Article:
"When the team was founded in 2003, it started off with 10 girls – the only girls who were playing soccer in Palestine at that time."
A lot has changed since the foundation of the Bethlehem University team. You're not the only team anymore; there are now Palestinian tournaments and the national team plays at an international level.
Afterwards teams began springing up all over Palestine. In 2008, when Jibril Rajoub became President of the Palestinian Football Association, he started strongly promoting women's soccer. He organised important international games, like the one against Jordan in 2009 we mentioned before. Today, there are 16 women's teams with around 100 girls that play in the country, though only six of them play on a fairly professional level.
In the beginning, our Bethlehem University club participated in international championships as the national team because it was the only team we had. That was before 2008. It was very chaotic at that time; they sent us different coaches for every tournament and I wasn't playing anywhere near as well as I can today. But in 2008, thanks to Jibril Rajoub, a really good coach from Jordan started training us and everything got more organised. I was chosen as a defender.
Women soccer has grown significantly in Palestine in recent years – from one club in 2003 to about 16 teams playing today. How did the word about women's soccer spread in the beginning?
The first girl to play soccer in Palestine was Honey Thaljieh, our former captain and founder of the team. She had played in her neighbourhood and participated in boys' tournaments as the only girl. She was the one who motivated many of her friends to join the team. Some other players have just joined by chance. Our national keeper, for instance, who is definitely the best one we have ever had, was from my team: Nadin Alkolayb. She once came with her sister to watch us practice. As our keeper was absent that day, we asked her to just stand in the goal as a substitute. But then she did really well! That's how we discovered her. Now she is the number one in Palestine.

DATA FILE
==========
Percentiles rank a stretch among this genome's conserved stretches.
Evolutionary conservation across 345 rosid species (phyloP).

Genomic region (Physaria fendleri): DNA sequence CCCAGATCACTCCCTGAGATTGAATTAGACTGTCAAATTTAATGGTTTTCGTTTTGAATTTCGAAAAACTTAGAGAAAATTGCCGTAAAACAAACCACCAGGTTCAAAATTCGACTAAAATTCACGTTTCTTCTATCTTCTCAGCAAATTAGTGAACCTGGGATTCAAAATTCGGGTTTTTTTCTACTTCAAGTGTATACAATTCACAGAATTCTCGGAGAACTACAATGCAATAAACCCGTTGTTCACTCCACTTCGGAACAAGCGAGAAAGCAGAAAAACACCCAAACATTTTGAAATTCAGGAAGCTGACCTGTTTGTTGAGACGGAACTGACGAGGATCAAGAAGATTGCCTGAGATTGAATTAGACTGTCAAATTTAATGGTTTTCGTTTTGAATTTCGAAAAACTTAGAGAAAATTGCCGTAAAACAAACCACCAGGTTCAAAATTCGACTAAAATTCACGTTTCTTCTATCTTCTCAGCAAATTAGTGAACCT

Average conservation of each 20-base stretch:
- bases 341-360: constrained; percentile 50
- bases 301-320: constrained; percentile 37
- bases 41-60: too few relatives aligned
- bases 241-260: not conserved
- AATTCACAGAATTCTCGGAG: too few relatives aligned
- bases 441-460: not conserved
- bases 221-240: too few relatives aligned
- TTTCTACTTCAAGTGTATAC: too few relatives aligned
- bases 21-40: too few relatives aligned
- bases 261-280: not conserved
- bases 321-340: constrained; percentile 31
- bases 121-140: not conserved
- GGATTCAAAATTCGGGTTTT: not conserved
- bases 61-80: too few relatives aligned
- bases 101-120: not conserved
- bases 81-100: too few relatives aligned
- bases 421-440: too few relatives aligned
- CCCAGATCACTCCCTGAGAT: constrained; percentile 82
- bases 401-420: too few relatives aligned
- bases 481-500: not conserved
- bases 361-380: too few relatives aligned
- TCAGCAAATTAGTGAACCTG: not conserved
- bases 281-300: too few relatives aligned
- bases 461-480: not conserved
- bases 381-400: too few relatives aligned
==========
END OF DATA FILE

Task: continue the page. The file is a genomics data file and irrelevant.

"We asked her to just stand in the goal as a substitute for our keeper. That's how we discovered her. Now she is the number one in Palestine."
We are a mixture of Christians and Muslims, but that's not important to us. We are like one big family. Although I am a Christian, I visit my Muslim friends during their religious holidays.
If I want to do a sport because I am good at it and it's fun, why shouldn't I play? If boys can travel to other countries to represent their country, why can't I? I want to be free to do whatever I like and to travel wherever I want just like men do. Here we are used to living with restrictions. My grandmother's generation, for instance, only used to cook and raise children. But this has changed. Today you can see girls doing sports, and studying and working outside the home.
"Today you can see girls doing sports, and studying and working outside the home."
It can't be true, because I'm in a relationship. Several girls of our team have boyfriends. This primarily depends on their backgrounds – many girls from the villages aren't allowed to have a boyfriend before marriage. But nevertheless they are allowed to play soccer.
They encourage me. They even accept that I travel a lot. That is important, because some parents don't allow their daughters to travel, not even to other cities in the West Bank.
It has changed my personality – I can deal with different mentalities now and I have gotten to know other countries. I have also become more self-confident and don't care what other people think anymore. And I have gotten somewhat famous.
Everybody knows me as a national team player in Bethlehem at least. At events, people from the press see me and say "Hi captain, how are you?" And at soccer games, people ask me for my autograph. You can even find information about me on the internet. Yes, you can get famous through soccer. In contrast my friends who are just working and studying aren't known for doing something important.
Marta from Brazil. I saw her play in Germany at the Women's World Cup, where I watched the Brazil-Austria game in Mönchengladbach.
I want to be both a good mother and a good soccer player or coach. But I still need to work on my personality so that I can be a role model for younger girls and a good representative for my country when I'm abroad.
"I still need to work on my personality so that I can be a role model for younger girls and a good representative for my country when I'm abroad."
Tomorrow we have a friendly game between the Diyar club and the national women under-19 team. I don't know if we can win. We'll be just 10 players, and some of them have to travel, so you never know if they'll make it. But we'll give it our best.